The Year in Black Art: A Wealth of Blockbuster Exhibitions
By Shantay Robinson
Community is pivotal to Sonya Clark’s art. “Sonya Clark: We Are Each Other,” a mid-career survey of the artist’s work over the past 25 years, allows museum visitors to actively engage with a sordid American past and imagine a more collaborative future.
Clark commits to issues of history, race, and reconciliation by using a range of textile techniques including weaving, braiding, quilting, and beading to center her participatory projects. Instead of presenting herself as the sole author of her artwork, Clark aims to build community relations through it.
“Selfhood, especially when it comes to artistic practice, especially when we think about it through a Western mode, which I resist, is this self-identity, the artist as genius—I’m not calling myself a genius, but this solo person who makes this thing,” Clark explained to Forbes.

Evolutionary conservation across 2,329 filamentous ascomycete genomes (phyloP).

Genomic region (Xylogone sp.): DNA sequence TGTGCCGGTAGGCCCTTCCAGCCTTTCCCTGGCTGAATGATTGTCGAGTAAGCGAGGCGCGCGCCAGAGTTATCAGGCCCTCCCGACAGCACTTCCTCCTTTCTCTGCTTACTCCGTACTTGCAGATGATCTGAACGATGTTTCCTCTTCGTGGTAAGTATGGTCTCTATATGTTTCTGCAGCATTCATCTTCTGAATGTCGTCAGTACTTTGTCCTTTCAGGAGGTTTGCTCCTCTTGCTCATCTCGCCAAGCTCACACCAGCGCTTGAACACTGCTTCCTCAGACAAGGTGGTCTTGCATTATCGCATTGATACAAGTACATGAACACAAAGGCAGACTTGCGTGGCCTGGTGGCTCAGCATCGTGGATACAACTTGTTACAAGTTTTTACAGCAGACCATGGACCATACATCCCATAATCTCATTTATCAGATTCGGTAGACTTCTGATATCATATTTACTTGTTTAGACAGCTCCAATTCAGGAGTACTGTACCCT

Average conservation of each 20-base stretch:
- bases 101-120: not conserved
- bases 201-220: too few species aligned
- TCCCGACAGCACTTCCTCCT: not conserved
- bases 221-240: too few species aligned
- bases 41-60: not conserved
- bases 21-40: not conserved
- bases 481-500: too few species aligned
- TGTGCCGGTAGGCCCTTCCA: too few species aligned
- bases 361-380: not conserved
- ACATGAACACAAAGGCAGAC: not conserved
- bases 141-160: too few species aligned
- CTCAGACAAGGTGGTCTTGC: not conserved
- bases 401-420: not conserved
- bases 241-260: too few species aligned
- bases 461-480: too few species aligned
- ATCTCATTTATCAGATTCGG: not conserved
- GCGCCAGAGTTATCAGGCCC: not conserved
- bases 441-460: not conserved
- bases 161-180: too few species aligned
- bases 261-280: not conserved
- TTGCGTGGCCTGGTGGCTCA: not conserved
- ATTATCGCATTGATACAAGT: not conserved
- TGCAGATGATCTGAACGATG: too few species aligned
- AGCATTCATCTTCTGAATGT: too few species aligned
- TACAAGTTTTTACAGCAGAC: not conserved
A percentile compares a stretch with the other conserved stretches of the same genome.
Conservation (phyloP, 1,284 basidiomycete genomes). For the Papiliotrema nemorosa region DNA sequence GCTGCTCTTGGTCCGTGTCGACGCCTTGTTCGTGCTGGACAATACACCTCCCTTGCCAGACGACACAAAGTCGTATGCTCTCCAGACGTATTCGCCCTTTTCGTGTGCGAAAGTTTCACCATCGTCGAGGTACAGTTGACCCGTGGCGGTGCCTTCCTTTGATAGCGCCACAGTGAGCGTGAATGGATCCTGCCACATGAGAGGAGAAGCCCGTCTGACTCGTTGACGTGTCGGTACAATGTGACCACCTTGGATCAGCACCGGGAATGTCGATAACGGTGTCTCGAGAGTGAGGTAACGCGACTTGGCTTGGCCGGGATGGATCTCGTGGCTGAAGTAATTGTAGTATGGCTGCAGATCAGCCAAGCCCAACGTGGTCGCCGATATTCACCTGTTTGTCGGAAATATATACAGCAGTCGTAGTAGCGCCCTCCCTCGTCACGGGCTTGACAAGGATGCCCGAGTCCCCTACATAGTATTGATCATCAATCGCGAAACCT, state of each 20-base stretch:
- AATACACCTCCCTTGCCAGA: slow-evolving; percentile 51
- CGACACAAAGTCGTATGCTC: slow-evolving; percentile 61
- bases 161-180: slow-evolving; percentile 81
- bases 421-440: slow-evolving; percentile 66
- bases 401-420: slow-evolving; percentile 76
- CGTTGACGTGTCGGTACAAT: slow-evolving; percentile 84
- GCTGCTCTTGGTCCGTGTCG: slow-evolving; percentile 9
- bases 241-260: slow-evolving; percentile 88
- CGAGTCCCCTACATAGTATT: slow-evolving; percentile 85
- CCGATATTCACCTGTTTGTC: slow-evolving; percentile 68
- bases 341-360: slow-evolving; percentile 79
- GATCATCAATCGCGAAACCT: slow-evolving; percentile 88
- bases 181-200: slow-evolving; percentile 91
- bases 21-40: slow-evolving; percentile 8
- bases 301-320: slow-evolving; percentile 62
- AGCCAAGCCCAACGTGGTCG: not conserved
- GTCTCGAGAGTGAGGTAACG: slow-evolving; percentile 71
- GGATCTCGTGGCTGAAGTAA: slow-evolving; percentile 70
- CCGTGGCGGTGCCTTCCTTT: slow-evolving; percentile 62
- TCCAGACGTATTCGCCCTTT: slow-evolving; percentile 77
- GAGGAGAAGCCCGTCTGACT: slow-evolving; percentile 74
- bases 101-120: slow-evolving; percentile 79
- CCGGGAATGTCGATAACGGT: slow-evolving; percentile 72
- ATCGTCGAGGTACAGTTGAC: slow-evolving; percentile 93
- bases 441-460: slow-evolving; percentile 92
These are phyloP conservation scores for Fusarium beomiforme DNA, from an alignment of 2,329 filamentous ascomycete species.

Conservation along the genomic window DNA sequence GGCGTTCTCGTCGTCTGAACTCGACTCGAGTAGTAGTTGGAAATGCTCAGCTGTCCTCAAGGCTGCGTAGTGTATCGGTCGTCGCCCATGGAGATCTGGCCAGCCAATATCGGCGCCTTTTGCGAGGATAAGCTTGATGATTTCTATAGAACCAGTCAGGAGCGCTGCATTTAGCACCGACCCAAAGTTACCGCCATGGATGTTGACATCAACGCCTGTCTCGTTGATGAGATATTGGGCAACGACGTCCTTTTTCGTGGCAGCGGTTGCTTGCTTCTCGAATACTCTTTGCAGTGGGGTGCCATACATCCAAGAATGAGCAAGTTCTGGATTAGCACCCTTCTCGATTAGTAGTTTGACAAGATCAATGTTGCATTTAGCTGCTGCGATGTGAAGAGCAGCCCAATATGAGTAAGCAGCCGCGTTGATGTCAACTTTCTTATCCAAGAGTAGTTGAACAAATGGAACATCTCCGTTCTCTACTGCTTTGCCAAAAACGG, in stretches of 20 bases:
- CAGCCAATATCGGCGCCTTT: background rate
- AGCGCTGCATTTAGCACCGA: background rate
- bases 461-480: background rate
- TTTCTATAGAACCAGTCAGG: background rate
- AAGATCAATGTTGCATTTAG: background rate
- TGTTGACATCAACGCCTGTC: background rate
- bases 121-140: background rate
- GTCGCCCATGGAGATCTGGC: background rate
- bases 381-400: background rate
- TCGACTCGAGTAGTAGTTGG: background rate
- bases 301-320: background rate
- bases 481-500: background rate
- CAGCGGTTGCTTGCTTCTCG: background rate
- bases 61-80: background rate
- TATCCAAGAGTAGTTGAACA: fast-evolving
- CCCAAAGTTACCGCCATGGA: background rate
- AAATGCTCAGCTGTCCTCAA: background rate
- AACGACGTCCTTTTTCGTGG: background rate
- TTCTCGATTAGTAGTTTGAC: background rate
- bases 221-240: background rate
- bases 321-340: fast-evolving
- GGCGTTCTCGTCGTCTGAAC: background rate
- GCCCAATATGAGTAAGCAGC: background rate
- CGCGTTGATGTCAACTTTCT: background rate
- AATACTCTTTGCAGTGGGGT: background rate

Unraveling is a performance piece in which Clark and community members unravel a Confederate flag thread by thread. She considers a replacement flag in Monumental Cloth, a replica of the dishcloth that served as Robert E. Lee’s white flag of surrender to end the Civil War; community members, too, can loom their own monumental cloths. Debuting at the Cranbrook Art Museum in Detroit, the exhibition traveled to the High Museum in Atlanta and will later move to the Museum of Arts and Design in New York City.